It is based on Toki Pona, a constructed human language by Sonja Lang. It takes inspiration from prior art on the wiki Esolang, mainly toki pi ilo nanpa, while trying to be closer to the spirit of Toki Pona.
toki ilo pona can be written in Latin text, separating words with spaces. Or, it can be written with Sitelen Pona glyphs. As of writing, these are encoded in the UCSUR. (If they are ever added to Unicode, those codepoints should also be supported.)
37 keywords and one alias are used:
A command ends at the end of a line, or at a period, interpunct, colon, exclamation point, or question mark. Other punctuation and glyph combiners are ignored outside of a string.
o toki e [value]
Many commands allow repeating the argument marker. (In Latin text, it is conventional to separate arguments with a comma.) Print two things in one command:
o toki e [value], e [value]
Commands are heavily limited in their syntax, but most can be joined.
ni references the subject of the following command, which is run first. (In Latin text, it is conventional to end
ni commands with a colon.)
Initialize or set a variable:
[type] [Name] o [value]
The variable name can be multiple words. (It should also follow Toki Pona phonotactics.) In Latin text, each word must start with an uppercase letter. In Sitelen Pona, the whole name must be written in a cartouche.
The type is treated as a part of the variable name, and always goes before it. This means that variables of different types can share a name, if absolutely necessary.
A value can be preceded by its type with no change in meaning. For a numeric example,
ala is equivalent to
If the name is excluded from a variable declaration, the command will serve as a temporary value that can be substituted back into
lon type stores a boolean. The boolean true is
The boolean false is
ala. Because a value can be preceded by its type,
lon ala also works.
The not operator is
The or operator is
[boolean] anu [boolean].
nanpa type stores an integer.
ala is 0.
Other integers are formed with Toki Pona numerals, additive from highest to lowest value.
A negative number is formed with
jasima at the end.
An addend is formed with
kin after it. Increment a variable:
nanpa [Name] o wan kin
Print the sum of 1 + 2:
o toki e ni: nanpa o wan, o tu kin
A boolean is treated as a one-bit number. Cast a boolean to
nanpa [Name] o [boolean]
Casting a number to a boolean yields
ala if it is 0, and
nimi type stores a string. Strings are delimited with
te … to. Outer whitespace is trimmed. If the string continues to the end of the line, the
to can be dropped.
A string that concatenates onto a previous one is formed with
kin after it.
o toki e te toki, ma o!
toki, ma o!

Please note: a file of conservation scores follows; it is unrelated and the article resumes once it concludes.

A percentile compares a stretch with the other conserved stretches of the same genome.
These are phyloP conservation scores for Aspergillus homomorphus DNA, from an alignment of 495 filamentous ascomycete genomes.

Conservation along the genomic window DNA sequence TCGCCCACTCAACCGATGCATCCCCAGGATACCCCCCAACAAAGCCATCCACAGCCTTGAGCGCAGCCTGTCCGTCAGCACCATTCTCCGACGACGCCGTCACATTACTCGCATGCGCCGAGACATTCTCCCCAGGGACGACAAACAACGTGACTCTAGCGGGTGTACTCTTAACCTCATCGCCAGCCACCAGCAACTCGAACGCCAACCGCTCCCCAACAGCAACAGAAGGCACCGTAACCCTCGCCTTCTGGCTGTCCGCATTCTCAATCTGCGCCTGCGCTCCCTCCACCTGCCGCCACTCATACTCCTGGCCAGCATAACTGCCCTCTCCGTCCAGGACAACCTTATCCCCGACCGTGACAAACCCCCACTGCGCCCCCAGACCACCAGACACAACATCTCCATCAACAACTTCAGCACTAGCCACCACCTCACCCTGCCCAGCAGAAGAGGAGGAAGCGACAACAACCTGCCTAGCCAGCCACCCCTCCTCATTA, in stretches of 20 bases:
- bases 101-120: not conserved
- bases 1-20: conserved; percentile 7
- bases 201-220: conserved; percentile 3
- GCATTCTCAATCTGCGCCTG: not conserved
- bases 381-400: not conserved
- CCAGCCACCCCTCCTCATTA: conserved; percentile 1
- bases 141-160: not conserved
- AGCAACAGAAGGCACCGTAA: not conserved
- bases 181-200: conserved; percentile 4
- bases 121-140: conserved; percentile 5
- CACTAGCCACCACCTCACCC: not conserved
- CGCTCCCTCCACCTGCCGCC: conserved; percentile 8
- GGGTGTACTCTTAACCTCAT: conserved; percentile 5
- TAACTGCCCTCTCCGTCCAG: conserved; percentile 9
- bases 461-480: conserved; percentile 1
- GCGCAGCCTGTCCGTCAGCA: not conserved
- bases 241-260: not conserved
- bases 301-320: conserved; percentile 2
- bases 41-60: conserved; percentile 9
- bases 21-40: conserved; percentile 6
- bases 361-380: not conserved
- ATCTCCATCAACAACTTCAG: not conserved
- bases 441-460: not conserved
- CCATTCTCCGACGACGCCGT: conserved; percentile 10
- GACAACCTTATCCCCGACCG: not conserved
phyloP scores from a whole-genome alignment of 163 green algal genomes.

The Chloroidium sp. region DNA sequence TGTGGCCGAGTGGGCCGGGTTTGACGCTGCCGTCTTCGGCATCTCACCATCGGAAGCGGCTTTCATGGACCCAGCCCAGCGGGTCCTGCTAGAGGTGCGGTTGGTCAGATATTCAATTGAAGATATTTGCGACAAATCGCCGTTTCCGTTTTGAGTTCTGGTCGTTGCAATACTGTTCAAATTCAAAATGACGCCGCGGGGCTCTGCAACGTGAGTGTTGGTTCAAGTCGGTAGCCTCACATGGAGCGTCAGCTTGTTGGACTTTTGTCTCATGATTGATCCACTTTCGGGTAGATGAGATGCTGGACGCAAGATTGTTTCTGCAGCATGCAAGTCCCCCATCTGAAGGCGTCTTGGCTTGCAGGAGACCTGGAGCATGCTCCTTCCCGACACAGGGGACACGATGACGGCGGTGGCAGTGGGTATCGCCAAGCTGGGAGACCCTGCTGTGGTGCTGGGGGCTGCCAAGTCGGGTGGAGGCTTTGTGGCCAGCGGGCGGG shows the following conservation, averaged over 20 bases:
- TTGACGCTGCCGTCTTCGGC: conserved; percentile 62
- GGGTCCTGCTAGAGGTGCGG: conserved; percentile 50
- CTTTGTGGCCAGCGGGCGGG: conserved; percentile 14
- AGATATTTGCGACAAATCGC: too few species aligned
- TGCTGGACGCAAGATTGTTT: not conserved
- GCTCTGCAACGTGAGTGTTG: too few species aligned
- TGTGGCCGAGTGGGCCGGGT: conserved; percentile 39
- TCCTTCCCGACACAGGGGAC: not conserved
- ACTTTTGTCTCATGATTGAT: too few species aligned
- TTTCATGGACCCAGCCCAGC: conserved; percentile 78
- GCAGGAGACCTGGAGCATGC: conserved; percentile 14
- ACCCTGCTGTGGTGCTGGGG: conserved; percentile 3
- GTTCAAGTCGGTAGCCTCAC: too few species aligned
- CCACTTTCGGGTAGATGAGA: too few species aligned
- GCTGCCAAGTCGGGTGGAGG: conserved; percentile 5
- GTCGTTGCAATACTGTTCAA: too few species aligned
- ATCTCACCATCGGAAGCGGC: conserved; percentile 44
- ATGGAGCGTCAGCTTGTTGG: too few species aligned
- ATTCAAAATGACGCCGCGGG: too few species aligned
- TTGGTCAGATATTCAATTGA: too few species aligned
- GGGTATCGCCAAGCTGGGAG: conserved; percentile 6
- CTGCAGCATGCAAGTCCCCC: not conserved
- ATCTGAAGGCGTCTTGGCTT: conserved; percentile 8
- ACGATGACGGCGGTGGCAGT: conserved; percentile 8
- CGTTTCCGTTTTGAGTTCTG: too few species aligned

Cast a boolean to its name:
nimi [Name] o [boolean]
Casting a string to a boolean yields
ala if it is empty, and
Cast a number to a string:
nimi [Name] o [number]
Following a string with a number returns the character at that index. Strings are one-indexed.
Character at position i:
nimi [Name] o [string] nanpa I
suli can be used here as a number corresponding to the string's length. This string–number trick can cast to a number representing the index:
nanpa [Name] o [string] nanpa suli
nimi [Name] o [string] ni: nanpa o suli, o wan jasima kin
pakala throws an error with a stack trace when used, unless a variable of its type is defined. Define a custom error message and throw it later:
pakala [Name] o [string]
o pakala [Name]
Built-in commands also use
pakala. For example, if a string that does not represent a number is cast to a number, it throws
Control flow uses
Tabs are used to indent code blocks.
ni cannot be used in the condition.
Values can only be compared in a condition.=
[value] li sama [value] la
[value] li sama ala [value] la
[value] li lili tawa [value] la
[value] li suli tawa [value] la
[value] li suli ala tawa [value] la
[value] li lili ala tawa [value] la
o awen· loops from the head of the latest block. It retries the condition, then continues down the corresponding branch.
The for loop can be implemented as a "while i meets a comparison" loop:
nanpa I o [min]
nanpa I li suli ala tawa [max] la
nanpa I o wan kin
o weka· breaks out of a block.
nasin [Name] kepeken [argument] la
A function can have multiple arguments.
Functions with different argument types can share a name.
Invoke a function:
o nasin [Name] e [argument]
A function must be defined before the place it is invoked. Otherwise, the computer will be confused because you haven't given it context for what the function is.
[value] o weka· returns a value.
Print the product of 12 × 10, then the factorial 5!:
nasin Leko kepeken nanpa Tenpo, kepeken nanpa Suli, la
lon Jasima o ala
nanpa Tenpo li lili tawa ala la
nanpa Tenpo o nanpa Tenpo jasima
lon Jasima o lon
nanpa Leko o ala
nanpa Tenpo li suli tawa ala la
nanpa Leko o nanpa Suli kin
nanpa Tenpo o wan jasima kin
lon Jasima la
nanpa Leko o nanpa Leko jasima
nanpa Leko o weka
o toki e ni: o nasin Leko e luka luka tu, e luka luka
nasin Patowijo kepeken nanpa Suli la
nanpa Suli li lili tawa ala la
o pakala te nanpa Suli li ken ala lili tawa ala
nanpa Suli li suli ala tawa wan la
wan o weka
nanpa Suli o wan jasima kin
nanpa o nasin Leko e nanpa Suli, e ni, o weka:
o nasin Patowijo e nanpa Suli
o toki e ni: o nasin Patowijo e luka